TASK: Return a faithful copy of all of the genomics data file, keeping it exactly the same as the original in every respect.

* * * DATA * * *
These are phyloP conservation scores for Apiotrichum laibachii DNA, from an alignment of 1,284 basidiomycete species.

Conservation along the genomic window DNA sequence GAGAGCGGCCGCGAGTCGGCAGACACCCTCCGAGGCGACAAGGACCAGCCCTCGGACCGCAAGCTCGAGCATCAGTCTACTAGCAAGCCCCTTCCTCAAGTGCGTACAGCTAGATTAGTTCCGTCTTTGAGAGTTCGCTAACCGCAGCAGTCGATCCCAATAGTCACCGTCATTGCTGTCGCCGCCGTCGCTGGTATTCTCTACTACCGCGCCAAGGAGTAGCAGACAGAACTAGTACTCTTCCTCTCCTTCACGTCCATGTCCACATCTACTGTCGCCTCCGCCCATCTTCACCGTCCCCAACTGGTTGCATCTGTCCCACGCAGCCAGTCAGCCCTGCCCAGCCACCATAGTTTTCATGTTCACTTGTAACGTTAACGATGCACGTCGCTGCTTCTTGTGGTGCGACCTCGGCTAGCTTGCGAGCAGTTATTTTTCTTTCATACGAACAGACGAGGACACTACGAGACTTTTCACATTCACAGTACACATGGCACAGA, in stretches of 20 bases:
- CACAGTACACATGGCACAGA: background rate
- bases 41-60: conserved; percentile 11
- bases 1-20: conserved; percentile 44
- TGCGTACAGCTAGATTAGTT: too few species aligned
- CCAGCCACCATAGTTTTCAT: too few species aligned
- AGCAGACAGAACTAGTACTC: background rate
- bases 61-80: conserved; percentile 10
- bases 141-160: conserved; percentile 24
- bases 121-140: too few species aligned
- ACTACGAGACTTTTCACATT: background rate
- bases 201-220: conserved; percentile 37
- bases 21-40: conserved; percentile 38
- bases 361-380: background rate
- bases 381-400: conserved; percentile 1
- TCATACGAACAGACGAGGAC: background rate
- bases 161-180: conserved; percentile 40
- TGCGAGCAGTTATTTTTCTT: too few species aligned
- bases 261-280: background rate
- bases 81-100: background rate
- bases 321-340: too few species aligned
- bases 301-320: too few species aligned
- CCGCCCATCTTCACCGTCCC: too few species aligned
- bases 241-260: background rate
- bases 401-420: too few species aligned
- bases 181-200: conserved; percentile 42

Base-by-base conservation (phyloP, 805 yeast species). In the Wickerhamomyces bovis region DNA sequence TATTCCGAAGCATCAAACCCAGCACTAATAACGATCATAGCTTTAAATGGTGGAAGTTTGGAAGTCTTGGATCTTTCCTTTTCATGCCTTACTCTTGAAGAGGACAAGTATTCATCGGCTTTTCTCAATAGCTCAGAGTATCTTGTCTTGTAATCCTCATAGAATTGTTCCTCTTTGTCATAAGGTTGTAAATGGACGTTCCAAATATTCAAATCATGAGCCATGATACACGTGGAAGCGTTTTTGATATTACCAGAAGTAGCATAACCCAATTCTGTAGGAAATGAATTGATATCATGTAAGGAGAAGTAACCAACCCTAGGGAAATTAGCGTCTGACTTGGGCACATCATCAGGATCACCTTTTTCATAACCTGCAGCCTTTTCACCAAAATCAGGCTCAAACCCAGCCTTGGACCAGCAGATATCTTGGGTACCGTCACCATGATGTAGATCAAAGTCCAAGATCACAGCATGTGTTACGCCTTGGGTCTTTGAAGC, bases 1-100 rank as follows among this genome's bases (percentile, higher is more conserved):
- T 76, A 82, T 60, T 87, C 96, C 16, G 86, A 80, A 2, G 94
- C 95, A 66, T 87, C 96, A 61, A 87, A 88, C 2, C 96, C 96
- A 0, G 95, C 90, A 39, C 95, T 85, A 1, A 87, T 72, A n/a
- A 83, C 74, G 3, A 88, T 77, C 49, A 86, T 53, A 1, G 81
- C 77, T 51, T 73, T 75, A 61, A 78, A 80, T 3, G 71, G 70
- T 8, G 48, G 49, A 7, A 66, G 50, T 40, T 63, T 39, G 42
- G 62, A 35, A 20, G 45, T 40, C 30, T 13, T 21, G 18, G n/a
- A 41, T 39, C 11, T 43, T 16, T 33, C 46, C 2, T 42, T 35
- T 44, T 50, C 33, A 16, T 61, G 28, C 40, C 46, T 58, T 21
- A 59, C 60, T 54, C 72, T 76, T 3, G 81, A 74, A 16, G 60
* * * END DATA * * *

These are phyloP conservation scores for Apiotrichum laibachii DNA, from an alignment of 1,284 basidiomycete species.

Conservation along the genomic window DNA sequence GAGAGCGGCCGCGAGTCGGCAGACACCCTCCGAGGCGACAAGGACCAGCCCTCGGACCGCAAGCTCGAGCATCAGTCTACTAGCAAGCCCCTTCCTCAAGTGCGTACAGCTAGATTAGTTCCGTCTTTGAGAGTTCGCTAACCGCAGCAGTCGATCCCAATAGTCACCGTCATTGCTGTCGCCGCCGTCGCTGGTATTCTCTACTACCGCGCCAAGGAGTAGCAGACAGAACTAGTACTCTTCCTCTCCTTCACGTCCATGTCCACATCTACTGTCGCCTCCGCCCATCTTCACCGTCCCCAACTGGTTGCATCTGTCCCACGCAGCCAGTCAGCCCTGCCCAGCCACCATAGTTTTCATGTTCACTTGTAACGTTAACGATGCACGTCGCTGCTTCTTGTGGTGCGACCTCGGCTAGCTTGCGAGCAGTTATTTTTCTTTCATACGAACAGACGAGGACACTACGAGACTTTTCACATTCACAGTACACATGGCACAGA, in stretches of 20 bases:
- CACAGTACACATGGCACAGA: background rate
- bases 41-60: conserved; percentile 11
- bases 1-20: conserved; percentile 44
- TGCGTACAGCTAGATTAGTT: too few species aligned
- CCAGCCACCATAGTTTTCAT: too few species aligned
- AGCAGACAGAACTAGTACTC: background rate
- bases 61-80: conserved; percentile 10
- bases 141-160: conserved; percentile 24
- bases 121-140: too few species aligned
- ACTACGAGACTTTTCACATT: background rate
- bases 201-220: conserved; percentile 37
- bases 21-40: conserved; percentile 38
- bases 361-380: background rate
- bases 381-400: conserved; percentile 1
- TCATACGAACAGACGAGGAC: background rate
- bases 161-180: conserved; percentile 40
- TGCGAGCAGTTATTTTTCTT: too few species aligned
- bases 261-280: background rate
- bases 81-100: background rate
- bases 321-340: too few species aligned
- bases 301-320: too few species aligned
- CCGCCCATCTTCACCGTCCC: too few species aligned
- bases 241-260: background rate
- bases 401-420: too few species aligned
- bases 181-200: conserved; percentile 42

Base-by-base conservation (phyloP, 805 yeast species). In the Wickerhamomyces bovis region DNA sequence TATTCCGAAGCATCAAACCCAGCACTAATAACGATCATAGCTTTAAATGGTGGAAGTTTGGAAGTCTTGGATCTTTCCTTTTCATGCCTTACTCTTGAAGAGGACAAGTATTCATCGGCTTTTCTCAATAGCTCAGAGTATCTTGTCTTGTAATCCTCATAGAATTGTTCCTCTTTGTCATAAGGTTGTAAATGGACGTTCCAAATATTCAAATCATGAGCCATGATACACGTGGAAGCGTTTTTGATATTACCAGAAGTAGCATAACCCAATTCTGTAGGAAATGAATTGATATCATGTAAGGAGAAGTAACCAACCCTAGGGAAATTAGCGTCTGACTTGGGCACATCATCAGGATCACCTTTTTCATAACCTGCAGCCTTTTCACCAAAATCAGGCTCAAACCCAGCCTTGGACCAGCAGATATCTTGGGTACCGTCACCATGATGTAGATCAAAGTCCAAGATCACAGCATGTGTTACGCCTTGGGTCTTTGAAGC, bases 1-100 rank as follows among this genome's bases (percentile, higher is more conserved):
- T 76, A 82, T 60, T 87, C 96, C 16, G 86, A 80, A 2, G 94
- C 95, A 66, T 87, C 96, A 61, A 87, A 88, C 2, C 96, C 96
- A 0, G 95, C 90, A 39, C 95, T 85, A 1, A 87, T 72, A n/a
- A 83, C 74, G 3, A 88, T 77, C 49, A 86, T 53, A 1, G 81
- C 77, T 51, T 73, T 75, A 61, A 78, A 80, T 3, G 71, G 70
- T 8, G 48, G 49, A 7, A 66, G 50, T 40, T 63, T 39, G 42
- G 62, A 35, A 20, G 45, T 40, C 30, T 13, T 21, G 18, G n/a
- A 41, T 39, C 11, T 43, T 16, T 33, C 46, C 2, T 42, T 35
- T 44, T 50, C 33, A 16, T 61, G 28, C 40, C 46, T 58, T 21
- A 59, C 60, T 54, C 72, T 76, T 3, G 81, A 74, A 16, G 60